Dr. Alois Alzheimer
14 June 1864|
|Died||19 December 1915
Breslau, Prussia (now Wrocław, Poland)
Cause of death
|Education||University of Tübingen
University of Würzburg
|Known for||First published case of "presenile dementia" (Alzheimer's disease)|
|Institutions||Institute for the Insane and Epileptic ("Irrenschloss"), Frankfurt am Main|
Aloysius "Alois" Alzheimer (German: [ˈaːloˌis ˈalts.haɪmɐ]; 14 June 1864 – 19 December 1915) was a German psychiatrist and neuropathologist and a colleague of Emil Kraepelin. Alzheimer is credited with identifying the first published case of "presenile dementia", which Kraepelin would later identify as Alzheimer's disease.
Alzheimer attended Aschaffenburg, Tübingen, Berlin, and Würzburg universities. He received a medical degree at Würzburg University in 1886. In the following year, he spent five months assisting mentally ill women, before he took an office in the city mental asylum in Frankfurt am Main: the Städtische Anstalt für Irre und Epileptische (Asylum for Lunatics and Epileptics). Emil Sioli (1852–1922) was the dean of the asylum. Another neurologist, Franz Nissl (1860–1919), began to work in the same asylum with Alzheimer, and they knew each other. Much of Alzheimer's later work on brain pathology made use of Nissl's method of silver staining of the histological sections. Alzheimer was the co-founder and co-publisher of the journal Zeitschrift für die gesamte Neurologie und Psychiatrie, though he never wrote a book that he could call his own.
In 1901, Dr. Alzheimer observed a patient at the Frankfurt Asylum named Auguste Deter. The 51-year-old patient had strange behavioral symptoms, including a loss of short-term memory. This patient would become his obsession over the coming years. In April 1906, Mrs Deter died and Alzheimer had the patient records and the brain brought to Munich where he was working at Kraepelin's lab. With two Italian physicians, he used the staining techniques to identify amyloid plaques and neurofibrillary tangles. A speech given on 3 November 1906 was the first time the pathology and the clinical symptoms of presenile dementia were presented together. Through extremely fortunate circumstances the original microscope preparations on which Alzheimer based his description of the disease were rediscovered some years ago in Munich and his findings could thus be reevaluated.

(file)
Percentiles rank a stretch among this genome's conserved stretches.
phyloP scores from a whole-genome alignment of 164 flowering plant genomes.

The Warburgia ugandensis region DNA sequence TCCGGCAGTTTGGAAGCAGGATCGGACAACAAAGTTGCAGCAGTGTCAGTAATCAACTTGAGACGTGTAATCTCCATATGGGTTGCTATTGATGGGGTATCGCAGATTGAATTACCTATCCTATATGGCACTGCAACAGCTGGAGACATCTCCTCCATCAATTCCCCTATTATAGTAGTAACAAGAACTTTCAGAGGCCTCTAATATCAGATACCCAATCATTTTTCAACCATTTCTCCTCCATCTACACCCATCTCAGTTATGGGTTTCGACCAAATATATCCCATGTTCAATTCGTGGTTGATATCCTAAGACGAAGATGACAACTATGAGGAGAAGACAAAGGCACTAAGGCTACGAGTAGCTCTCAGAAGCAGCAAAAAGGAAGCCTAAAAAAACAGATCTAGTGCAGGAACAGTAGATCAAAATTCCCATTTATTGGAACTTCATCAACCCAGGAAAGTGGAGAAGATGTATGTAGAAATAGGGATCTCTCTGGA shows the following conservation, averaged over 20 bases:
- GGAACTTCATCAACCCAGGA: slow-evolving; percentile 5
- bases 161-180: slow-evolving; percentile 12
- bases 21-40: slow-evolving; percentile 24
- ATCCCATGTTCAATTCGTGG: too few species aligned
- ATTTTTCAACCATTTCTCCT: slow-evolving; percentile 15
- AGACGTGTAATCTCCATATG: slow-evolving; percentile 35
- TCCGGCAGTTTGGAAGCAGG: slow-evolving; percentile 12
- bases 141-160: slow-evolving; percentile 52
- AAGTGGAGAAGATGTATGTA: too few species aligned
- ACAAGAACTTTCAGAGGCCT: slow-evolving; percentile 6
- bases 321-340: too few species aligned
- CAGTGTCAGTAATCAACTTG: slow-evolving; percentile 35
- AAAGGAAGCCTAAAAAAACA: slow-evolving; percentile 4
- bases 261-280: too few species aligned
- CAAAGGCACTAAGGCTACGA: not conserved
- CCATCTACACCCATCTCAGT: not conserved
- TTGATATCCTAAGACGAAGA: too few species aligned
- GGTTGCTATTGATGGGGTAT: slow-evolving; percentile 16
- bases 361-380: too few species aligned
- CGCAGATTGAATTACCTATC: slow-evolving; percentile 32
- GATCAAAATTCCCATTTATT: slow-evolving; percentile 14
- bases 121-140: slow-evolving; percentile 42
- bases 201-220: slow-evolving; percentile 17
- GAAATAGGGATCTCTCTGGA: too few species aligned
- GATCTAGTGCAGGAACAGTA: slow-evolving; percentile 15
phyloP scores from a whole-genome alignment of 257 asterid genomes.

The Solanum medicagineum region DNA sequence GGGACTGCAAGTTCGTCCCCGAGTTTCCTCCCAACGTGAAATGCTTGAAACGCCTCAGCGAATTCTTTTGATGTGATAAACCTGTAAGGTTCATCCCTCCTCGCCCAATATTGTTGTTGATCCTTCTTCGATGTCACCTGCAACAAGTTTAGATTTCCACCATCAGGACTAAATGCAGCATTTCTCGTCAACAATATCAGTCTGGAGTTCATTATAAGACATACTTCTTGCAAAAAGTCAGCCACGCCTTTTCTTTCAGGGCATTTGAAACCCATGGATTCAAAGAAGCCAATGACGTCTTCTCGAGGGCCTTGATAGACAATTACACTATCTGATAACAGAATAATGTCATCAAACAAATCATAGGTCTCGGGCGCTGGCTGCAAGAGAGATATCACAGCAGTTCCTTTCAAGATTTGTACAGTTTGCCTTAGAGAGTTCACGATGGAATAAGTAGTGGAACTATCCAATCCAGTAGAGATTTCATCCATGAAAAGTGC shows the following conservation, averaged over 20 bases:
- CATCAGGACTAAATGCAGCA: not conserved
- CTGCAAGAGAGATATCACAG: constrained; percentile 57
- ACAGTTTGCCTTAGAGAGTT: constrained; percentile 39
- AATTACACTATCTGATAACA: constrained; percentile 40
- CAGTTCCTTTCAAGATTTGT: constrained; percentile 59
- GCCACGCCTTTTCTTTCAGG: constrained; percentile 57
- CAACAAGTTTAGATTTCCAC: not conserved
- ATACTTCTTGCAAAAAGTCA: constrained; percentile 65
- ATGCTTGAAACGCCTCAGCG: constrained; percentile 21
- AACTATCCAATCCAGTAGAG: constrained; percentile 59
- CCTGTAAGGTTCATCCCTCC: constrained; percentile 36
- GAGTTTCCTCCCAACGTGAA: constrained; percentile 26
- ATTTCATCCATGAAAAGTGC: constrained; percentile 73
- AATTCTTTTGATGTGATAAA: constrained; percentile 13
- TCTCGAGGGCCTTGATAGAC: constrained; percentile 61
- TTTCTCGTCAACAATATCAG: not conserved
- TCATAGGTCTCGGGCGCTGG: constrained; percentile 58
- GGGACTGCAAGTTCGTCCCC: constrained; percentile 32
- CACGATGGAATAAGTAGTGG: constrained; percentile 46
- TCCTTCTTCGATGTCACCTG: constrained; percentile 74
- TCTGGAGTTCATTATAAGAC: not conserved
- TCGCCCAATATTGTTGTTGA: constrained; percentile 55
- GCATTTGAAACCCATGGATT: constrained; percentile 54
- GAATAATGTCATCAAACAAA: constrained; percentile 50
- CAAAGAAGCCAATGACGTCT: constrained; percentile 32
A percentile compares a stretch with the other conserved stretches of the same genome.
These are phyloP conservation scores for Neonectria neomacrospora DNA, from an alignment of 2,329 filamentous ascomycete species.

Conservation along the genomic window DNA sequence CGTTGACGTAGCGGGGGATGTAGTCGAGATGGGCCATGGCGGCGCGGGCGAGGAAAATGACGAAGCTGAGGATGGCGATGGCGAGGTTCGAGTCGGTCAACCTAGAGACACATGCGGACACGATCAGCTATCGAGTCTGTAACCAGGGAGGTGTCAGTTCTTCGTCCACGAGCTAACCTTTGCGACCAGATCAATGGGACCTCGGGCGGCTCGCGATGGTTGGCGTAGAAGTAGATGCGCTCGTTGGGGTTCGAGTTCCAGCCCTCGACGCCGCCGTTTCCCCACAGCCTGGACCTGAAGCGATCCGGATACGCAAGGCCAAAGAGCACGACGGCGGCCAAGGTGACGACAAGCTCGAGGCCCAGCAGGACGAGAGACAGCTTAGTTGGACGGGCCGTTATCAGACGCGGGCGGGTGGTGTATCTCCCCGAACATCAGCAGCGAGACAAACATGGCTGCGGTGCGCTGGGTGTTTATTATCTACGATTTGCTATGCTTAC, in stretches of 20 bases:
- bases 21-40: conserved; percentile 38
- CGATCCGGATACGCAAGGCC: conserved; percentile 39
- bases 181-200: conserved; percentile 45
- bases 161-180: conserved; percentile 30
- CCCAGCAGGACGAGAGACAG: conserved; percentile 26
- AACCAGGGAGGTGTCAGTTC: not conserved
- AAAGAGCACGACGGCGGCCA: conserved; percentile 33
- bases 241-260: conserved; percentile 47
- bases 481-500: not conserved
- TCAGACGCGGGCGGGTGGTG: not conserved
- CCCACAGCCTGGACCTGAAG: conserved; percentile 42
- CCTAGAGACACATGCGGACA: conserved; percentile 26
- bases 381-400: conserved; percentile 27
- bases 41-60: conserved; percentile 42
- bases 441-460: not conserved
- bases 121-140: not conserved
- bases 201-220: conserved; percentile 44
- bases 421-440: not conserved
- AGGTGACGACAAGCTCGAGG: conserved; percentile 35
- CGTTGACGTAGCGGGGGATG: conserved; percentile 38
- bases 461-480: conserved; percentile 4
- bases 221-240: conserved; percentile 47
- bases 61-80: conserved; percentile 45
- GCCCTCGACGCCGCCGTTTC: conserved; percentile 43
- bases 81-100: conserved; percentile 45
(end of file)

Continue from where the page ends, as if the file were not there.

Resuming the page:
Since German was the lingua franca of science (and especially of psychiatry) at that time, Kraepelin's use of Alzheimer's disease in a textbook made the name famous. By 1911, his description of the disease was being used by European physicians to diagnose patients in the US.
In mid-December 1915, Dr. Alzheimer fell ill on the train on his way to the University of Breslau, where he had been appointed professor of psychiatry in 1912. Most probably he had a streptococcal infection and subsequent rheumatic fever and kidney failure. He died of heart failure at the age of 51 in Breslau, Silesia, presently Wrocław, Poland. He was buried next to his wife in the Hauptfriedhof in Frankfurt am Main.
- Berrios G E (1991) Alzheimer’s Disease: A Conceptual History. International Journal of Geriatric Psychiatry 5: 355-365
- Zilka, N.; M. Novak (2006). "The tangled story of Alois Alzheimer". Bratisl Lek Listy 107 (9-10): 343–345. Retrieved 4 September 2012.
- "Marktbreit: Alzheimer´s Birthplace"
- Maurer K., Maurer U. (2003). Alzheimer: The Life of a Physician and Career of a Disease. New York: Columbia University Press. ISBN 0-231-11896-1.
- Graeber MB, Koesel S, Egensperger R, Banati RB, Mueller U, Bise K, Hoff P, Moeller HJ, Fujisawa K, Mehraein P (1997). "Rediscovery of the case described by Alois Alzheimer in 1911: historical, histological and molecular genetic analysis". Neurogenetics 1 (1): 73–80. doi:10.1007/s100480050011. PMID 10735278.
|Wikimedia Commons has media related to Alois Alzheimer.|
- Who Named It? - Alois Alzheimer
- Alzheimer's: 100 years on
- Alois Alzheimer's Biography, International Brain Research Organization
- Ludwig-Maximilians-University Munich, Laboratory for Neurodegenerative Disease Research - Prof. Dr. Christian Haass
- Bibliography of secondary sources on Alois Alzheimer and Alzheimer's disease, selected from peer-reviewed journals.
- Graeber Manuel B. "Alois Alzheimer (1864-1915)" International Brain Research Organization
- Help Dementia Uk